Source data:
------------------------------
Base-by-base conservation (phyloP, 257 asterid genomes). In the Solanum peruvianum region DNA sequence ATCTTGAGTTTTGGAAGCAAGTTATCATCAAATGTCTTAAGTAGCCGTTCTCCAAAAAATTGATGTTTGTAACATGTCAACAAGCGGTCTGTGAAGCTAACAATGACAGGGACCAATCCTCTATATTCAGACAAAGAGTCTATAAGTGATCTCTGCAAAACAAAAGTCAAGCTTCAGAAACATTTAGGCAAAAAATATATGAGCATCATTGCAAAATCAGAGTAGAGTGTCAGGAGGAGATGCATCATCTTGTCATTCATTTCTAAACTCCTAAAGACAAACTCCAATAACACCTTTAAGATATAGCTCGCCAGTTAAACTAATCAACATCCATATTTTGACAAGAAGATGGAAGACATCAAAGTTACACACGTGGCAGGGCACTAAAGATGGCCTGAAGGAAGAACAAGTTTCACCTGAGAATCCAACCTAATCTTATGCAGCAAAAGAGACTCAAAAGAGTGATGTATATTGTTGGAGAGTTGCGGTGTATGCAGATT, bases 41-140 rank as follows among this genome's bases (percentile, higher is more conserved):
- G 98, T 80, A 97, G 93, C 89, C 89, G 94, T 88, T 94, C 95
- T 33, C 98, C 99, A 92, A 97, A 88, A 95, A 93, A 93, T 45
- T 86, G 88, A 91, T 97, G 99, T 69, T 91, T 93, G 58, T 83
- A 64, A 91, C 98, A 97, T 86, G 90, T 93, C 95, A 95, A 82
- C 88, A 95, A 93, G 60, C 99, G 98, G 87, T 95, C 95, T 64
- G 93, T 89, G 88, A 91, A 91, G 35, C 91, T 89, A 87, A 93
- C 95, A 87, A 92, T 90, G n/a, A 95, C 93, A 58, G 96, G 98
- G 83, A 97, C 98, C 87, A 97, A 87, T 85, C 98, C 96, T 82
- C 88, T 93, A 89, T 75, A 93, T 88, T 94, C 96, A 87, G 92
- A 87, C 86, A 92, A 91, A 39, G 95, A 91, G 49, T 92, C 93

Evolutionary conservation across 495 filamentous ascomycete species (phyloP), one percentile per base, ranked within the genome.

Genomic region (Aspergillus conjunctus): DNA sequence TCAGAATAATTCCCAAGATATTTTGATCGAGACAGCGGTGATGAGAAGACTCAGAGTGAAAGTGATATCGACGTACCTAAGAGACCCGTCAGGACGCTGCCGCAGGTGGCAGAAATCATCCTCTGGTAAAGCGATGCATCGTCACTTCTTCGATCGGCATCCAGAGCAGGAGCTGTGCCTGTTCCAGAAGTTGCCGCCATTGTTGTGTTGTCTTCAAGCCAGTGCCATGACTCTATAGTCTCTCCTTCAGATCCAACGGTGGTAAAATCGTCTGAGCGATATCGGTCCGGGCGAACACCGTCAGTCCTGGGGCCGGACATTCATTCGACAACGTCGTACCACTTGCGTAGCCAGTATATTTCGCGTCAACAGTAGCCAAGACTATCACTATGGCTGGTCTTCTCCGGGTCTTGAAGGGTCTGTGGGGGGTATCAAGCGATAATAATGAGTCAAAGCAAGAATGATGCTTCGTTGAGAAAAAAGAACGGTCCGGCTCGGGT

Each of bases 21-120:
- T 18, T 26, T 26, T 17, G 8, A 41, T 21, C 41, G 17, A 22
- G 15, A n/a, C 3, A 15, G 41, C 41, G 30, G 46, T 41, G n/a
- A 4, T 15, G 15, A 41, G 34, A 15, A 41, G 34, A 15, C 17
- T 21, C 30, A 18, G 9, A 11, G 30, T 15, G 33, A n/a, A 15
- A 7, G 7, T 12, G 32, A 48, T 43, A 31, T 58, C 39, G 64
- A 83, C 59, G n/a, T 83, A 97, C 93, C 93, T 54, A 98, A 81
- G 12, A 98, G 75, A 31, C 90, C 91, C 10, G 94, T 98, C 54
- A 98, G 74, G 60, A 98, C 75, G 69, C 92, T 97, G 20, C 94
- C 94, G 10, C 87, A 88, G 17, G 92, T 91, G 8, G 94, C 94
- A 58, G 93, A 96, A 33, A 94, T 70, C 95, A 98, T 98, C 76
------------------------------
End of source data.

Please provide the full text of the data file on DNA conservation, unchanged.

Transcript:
Base-by-base conservation (phyloP, 257 asterid genomes). In the Solanum peruvianum region DNA sequence ATCTTGAGTTTTGGAAGCAAGTTATCATCAAATGTCTTAAGTAGCCGTTCTCCAAAAAATTGATGTTTGTAACATGTCAACAAGCGGTCTGTGAAGCTAACAATGACAGGGACCAATCCTCTATATTCAGACAAAGAGTCTATAAGTGATCTCTGCAAAACAAAAGTCAAGCTTCAGAAACATTTAGGCAAAAAATATATGAGCATCATTGCAAAATCAGAGTAGAGTGTCAGGAGGAGATGCATCATCTTGTCATTCATTTCTAAACTCCTAAAGACAAACTCCAATAACACCTTTAAGATATAGCTCGCCAGTTAAACTAATCAACATCCATATTTTGACAAGAAGATGGAAGACATCAAAGTTACACACGTGGCAGGGCACTAAAGATGGCCTGAAGGAAGAACAAGTTTCACCTGAGAATCCAACCTAATCTTATGCAGCAAAAGAGACTCAAAAGAGTGATGTATATTGTTGGAGAGTTGCGGTGTATGCAGATT, bases 41-140 rank as follows among this genome's bases (percentile, higher is more conserved):
- G 98, T 80, A 97, G 93, C 89, C 89, G 94, T 88, T 94, C 95
- T 33, C 98, C 99, A 92, A 97, A 88, A 95, A 93, A 93, T 45
- T 86, G 88, A 91, T 97, G 99, T 69, T 91, T 93, G 58, T 83
- A 64, A 91, C 98, A 97, T 86, G 90, T 93, C 95, A 95, A 82
- C 88, A 95, A 93, G 60, C 99, G 98, G 87, T 95, C 95, T 64
- G 93, T 89, G 88, A 91, A 91, G 35, C 91, T 89, A 87, A 93
- C 95, A 87, A 92, T 90, G n/a, A 95, C 93, A 58, G 96, G 98
- G 83, A 97, C 98, C 87, A 97, A 87, T 85, C 98, C 96, T 82
- C 88, T 93, A 89, T 75, A 93, T 88, T 94, C 96, A 87, G 92
- A 87, C 86, A 92, A 91, A 39, G 95, A 91, G 49, T 92, C 93

Evolutionary conservation across 495 filamentous ascomycete species (phyloP), one percentile per base, ranked within the genome.

Genomic region (Aspergillus conjunctus): DNA sequence TCAGAATAATTCCCAAGATATTTTGATCGAGACAGCGGTGATGAGAAGACTCAGAGTGAAAGTGATATCGACGTACCTAAGAGACCCGTCAGGACGCTGCCGCAGGTGGCAGAAATCATCCTCTGGTAAAGCGATGCATCGTCACTTCTTCGATCGGCATCCAGAGCAGGAGCTGTGCCTGTTCCAGAAGTTGCCGCCATTGTTGTGTTGTCTTCAAGCCAGTGCCATGACTCTATAGTCTCTCCTTCAGATCCAACGGTGGTAAAATCGTCTGAGCGATATCGGTCCGGGCGAACACCGTCAGTCCTGGGGCCGGACATTCATTCGACAACGTCGTACCACTTGCGTAGCCAGTATATTTCGCGTCAACAGTAGCCAAGACTATCACTATGGCTGGTCTTCTCCGGGTCTTGAAGGGTCTGTGGGGGGTATCAAGCGATAATAATGAGTCAAAGCAAGAATGATGCTTCGTTGAGAAAAAAGAACGGTCCGGCTCGGGT

Each of bases 21-120:
- T 18, T 26, T 26, T 17, G 8, A 41, T 21, C 41, G 17, A 22
- G 15, A n/a, C 3, A 15, G 41, C 41, G 30, G 46, T 41, G n/a
- A 4, T 15, G 15, A 41, G 34, A 15, A 41, G 34, A 15, C 17
- T 21, C 30, A 18, G 9, A 11, G 30, T 15, G 33, A n/a, A 15
- A 7, G 7, T 12, G 32, A 48, T 43, A 31, T 58, C 39, G 64
- A 83, C 59, G n/a, T 83, A 97, C 93, C 93, T 54, A 98, A 81
- G 12, A 98, G 75, A 31, C 90, C 91, C 10, G 94, T 98, C 54
- A 98, G 74, G 60, A 98, C 75, G 69, C 92, T 97, G 20, C 94
- C 94, G 10, C 87, A 88, G 17, G 92, T 91, G 8, G 94, C 94
- A 58, G 93, A 96, A 33, A 94, T 70, C 95, A 98, T 98, C 76